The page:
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Omaha Nebraska NE Warrant Search

If you want to search for outstanding arrest warrants in Omaha Nebraska NE - the easiest and safest way would be to use an online warrant search service that will allow you to gather information from several different local and national databases and provide you with a detailed report regarding the individual's warrant status, without leaving the comfort of your home or office.

If you are doing a new search on yourself, it is recommended that you use govwarrantsearch.org. This is a discreet warrant search service that will allow you to search anonymously without fear of prosecution. This is probably one of the most trusted and thorough services in the industry.

With govwarrantsearch.org, you will have access to the same technology that both law enforcement and private investigators use on a daily basis. The service will compile everything about your subject in one detailed report and make for easy analysis. Having all of this information in less than a minute is as easy as filling out the form above.

If you prefer the "manual" approach - You can always visit your local law enforcement office for this information. The police officer will charge you a nominal fee and provide you with a print-out of the individual's warrant record. It is not suggested to do this type of search on yourself. Obviously, the police officer will be forced to arrest you if they find that you have a Nebraska NE warrant against your record.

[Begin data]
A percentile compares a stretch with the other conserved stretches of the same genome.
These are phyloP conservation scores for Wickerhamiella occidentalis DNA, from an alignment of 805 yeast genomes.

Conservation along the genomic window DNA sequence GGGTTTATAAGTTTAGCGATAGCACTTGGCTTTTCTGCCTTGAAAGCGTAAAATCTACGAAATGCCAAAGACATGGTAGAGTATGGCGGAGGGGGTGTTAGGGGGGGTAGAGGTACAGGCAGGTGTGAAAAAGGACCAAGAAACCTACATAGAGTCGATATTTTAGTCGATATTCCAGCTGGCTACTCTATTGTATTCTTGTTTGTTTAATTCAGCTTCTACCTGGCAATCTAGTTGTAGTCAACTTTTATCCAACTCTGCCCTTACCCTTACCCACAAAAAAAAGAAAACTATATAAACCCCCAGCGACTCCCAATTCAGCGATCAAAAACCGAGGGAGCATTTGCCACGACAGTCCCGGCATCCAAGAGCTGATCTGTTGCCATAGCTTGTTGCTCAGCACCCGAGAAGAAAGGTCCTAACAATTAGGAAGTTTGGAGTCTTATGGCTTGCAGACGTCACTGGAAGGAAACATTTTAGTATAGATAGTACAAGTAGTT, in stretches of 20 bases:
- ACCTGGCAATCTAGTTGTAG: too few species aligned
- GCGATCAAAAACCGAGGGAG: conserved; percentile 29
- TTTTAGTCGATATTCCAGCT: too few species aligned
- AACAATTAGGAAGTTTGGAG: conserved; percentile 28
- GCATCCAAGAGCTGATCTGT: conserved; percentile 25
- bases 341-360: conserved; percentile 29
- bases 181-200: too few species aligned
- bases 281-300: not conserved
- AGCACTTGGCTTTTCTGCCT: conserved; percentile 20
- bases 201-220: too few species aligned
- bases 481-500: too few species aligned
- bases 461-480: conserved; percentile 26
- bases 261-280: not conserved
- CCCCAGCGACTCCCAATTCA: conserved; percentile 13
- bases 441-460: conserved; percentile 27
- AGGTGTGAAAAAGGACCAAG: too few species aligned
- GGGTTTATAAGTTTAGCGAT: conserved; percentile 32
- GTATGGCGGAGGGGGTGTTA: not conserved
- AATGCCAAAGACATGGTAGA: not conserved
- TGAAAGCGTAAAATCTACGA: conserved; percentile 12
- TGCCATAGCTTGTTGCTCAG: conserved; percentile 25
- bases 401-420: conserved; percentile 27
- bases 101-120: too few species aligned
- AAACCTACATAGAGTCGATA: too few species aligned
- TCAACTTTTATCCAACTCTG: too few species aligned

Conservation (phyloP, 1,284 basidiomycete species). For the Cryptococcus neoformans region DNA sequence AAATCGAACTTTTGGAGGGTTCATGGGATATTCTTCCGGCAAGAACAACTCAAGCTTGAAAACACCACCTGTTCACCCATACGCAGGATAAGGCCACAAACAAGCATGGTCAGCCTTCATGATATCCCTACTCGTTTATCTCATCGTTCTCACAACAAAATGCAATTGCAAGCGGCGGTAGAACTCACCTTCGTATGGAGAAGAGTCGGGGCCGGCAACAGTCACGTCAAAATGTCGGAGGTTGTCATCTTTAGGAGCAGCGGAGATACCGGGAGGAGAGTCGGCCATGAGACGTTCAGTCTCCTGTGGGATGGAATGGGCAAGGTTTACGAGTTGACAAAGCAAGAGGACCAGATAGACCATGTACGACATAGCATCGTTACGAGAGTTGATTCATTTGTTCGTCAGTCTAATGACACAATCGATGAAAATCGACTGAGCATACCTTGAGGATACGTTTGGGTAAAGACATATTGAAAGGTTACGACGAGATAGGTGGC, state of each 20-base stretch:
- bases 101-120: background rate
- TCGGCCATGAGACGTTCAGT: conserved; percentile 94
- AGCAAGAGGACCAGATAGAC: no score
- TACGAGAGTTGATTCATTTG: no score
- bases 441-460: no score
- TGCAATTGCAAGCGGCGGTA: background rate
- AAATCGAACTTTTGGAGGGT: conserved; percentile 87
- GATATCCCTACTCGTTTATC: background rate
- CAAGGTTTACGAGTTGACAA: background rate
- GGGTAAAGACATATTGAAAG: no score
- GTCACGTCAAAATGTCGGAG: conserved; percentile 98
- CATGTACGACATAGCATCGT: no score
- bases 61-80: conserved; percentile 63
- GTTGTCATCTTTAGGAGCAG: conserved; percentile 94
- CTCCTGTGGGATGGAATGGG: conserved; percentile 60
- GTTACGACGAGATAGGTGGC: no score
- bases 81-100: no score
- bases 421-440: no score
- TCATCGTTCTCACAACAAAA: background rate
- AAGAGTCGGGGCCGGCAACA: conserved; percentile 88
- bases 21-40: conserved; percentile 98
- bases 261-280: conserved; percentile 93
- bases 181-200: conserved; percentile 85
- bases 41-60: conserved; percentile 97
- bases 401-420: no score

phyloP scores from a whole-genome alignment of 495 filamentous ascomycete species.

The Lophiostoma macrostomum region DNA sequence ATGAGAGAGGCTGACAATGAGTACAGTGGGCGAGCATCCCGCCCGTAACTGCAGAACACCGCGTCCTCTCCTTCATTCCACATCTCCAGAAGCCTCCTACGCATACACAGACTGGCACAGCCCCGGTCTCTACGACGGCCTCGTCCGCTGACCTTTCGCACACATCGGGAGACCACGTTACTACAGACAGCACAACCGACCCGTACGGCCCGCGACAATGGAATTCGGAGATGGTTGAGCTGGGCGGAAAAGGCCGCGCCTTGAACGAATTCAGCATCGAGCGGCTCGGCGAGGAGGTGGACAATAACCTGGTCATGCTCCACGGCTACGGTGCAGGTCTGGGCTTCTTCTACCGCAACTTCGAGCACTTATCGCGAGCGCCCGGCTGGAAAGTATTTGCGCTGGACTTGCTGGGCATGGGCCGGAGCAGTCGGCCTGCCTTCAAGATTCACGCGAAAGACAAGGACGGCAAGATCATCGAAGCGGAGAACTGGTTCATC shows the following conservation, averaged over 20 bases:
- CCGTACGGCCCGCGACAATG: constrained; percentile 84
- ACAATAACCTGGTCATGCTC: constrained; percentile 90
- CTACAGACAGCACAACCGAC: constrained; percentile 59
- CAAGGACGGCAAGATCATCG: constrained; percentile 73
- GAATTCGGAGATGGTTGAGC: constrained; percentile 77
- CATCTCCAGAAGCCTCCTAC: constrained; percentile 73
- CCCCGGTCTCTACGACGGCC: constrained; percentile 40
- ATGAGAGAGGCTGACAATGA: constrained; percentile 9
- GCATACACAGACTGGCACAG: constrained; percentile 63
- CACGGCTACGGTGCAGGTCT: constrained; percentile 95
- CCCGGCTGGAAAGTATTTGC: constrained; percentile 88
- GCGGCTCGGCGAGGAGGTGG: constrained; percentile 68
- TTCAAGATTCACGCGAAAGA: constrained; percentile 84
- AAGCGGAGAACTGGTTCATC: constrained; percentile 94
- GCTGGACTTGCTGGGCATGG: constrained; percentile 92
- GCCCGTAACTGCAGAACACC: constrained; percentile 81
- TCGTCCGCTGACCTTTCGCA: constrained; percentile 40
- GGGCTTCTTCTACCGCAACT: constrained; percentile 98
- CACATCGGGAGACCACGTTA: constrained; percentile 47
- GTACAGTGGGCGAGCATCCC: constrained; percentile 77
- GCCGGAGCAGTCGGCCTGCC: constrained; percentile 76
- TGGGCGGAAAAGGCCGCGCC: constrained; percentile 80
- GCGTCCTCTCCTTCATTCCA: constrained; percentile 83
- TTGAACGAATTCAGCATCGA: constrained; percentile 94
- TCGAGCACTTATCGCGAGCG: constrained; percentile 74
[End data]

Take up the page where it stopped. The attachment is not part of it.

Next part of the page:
The Definition of a Warrant

The simplest way to define a warrant is: a court document that commands police to take a particular action. There are several different types of warrants, but the most common are arrest warrants and search warrants.
While arrest warrants command police to arrest individuals, search warrants command of the police to search specified locations. A warrant is a legal document, signed by a judge and administered by the police.

The Definition of an Arrest Warrant

Fortunately in the United States, Police Departments are not allowed to randomly arrest its citizens. First, a judge must sign a legal document called an arrest warrant before law enforcement can make an arrest. Arrest warrants can be issued for various reasons, but, failure to appear at court is the most common cause. Keep in mind that police officers will enter homes and places of business to incarcerate fugitives with arrest warrants on their record.

How to Find Out If You Have a Warrant in Omaha Nebraska NE :


Whether you're searching for a warrant on yourself or others, you have a few options to get the job done. The first option is to head down to your local police department and make a warrant request. The only problem with this option is that you usually need a good reason to do a search on someone else. If you convinced the officer that you have a good reason - obtaining a warrant report will cost a nominal fee, and a bit of patience. Keep in mind that this is a low priority request, and the police officer at the front desk will often take their time with your arrest warrant search.
A word of warning: this method is not suggested if you are doing an arrest warrant search on yourself. If the police determine that you have an active warrant, they will arrest you and you will not have a chance to prepare your defense. You also shouldn't use this method when checking on the status of family members or close friends as well. This is because the police will attempt to gather information about the person's whereabouts. You could even be brought into the situation if you attempt to deceive the police, as obstructing justice is a crime.